In remembrance of loved ones lost to brain aneurysms, butterflies were released Sept. 16 in the Carmel Arts & Design District.
Goodman Campbell Brain and Spine presented the event, held at 201 W. Main St., which featured remarks from a recent brain aneurysm survivor and his doctors and caretakers. September is Brain Aneurysm Awareness Month.
According to the Brain Aneurysm Foundation, nearly 6.7 million people in the U.S. have an unruptured brain aneurysm, and about 30,000 suffer from a brain aneurysm each year.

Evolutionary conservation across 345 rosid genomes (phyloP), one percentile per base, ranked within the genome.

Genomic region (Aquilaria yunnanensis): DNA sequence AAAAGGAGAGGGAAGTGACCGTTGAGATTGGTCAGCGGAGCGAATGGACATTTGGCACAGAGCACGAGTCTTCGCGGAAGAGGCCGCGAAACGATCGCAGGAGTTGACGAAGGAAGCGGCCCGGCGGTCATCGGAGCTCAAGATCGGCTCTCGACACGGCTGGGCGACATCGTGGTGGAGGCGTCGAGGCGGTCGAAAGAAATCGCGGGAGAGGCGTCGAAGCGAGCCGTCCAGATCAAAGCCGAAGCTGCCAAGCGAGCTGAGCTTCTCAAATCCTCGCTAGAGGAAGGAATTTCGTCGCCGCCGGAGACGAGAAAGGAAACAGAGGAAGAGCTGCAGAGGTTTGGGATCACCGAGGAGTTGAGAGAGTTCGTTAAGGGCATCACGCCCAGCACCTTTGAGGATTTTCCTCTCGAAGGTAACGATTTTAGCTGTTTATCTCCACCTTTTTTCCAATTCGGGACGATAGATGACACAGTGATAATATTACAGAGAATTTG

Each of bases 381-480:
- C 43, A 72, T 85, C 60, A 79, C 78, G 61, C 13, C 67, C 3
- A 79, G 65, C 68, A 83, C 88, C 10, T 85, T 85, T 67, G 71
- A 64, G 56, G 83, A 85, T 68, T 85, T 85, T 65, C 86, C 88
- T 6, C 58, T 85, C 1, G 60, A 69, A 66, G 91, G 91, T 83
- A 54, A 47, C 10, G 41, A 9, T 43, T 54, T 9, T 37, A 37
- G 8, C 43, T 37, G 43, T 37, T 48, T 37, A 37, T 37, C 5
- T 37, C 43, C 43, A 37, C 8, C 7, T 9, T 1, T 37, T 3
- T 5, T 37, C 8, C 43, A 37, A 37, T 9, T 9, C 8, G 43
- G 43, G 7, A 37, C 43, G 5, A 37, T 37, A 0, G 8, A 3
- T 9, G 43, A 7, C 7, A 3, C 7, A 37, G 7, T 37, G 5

Josh Sulzen survived a brain aneurysm less than five months ago. Dr. Charles Kulwin, who provided treatment, said there are factors that can increase the likelihood of an aneurysm, such as smoking or genetics, but often there is no explanation.
“For every risk factor you have, we’ve seen somebody with none of them,” Kulwin said. “A lot of it is just bad luck. That’s what’s so scary about it.”
Sulzen, 27, said he went to the emergency room with a headache that had lasted a couple of days. That was when it was discovered he had an aneurysm. Kulwin said it was fortunate that Sulzen had symptoms, because oftentimes there are none.
Butterflies were released at the end of the ceremony. GCBS nurse practitioner Kelly Hoonhout said that for some people butterflies symbolize that the spirit of a loved one is close by.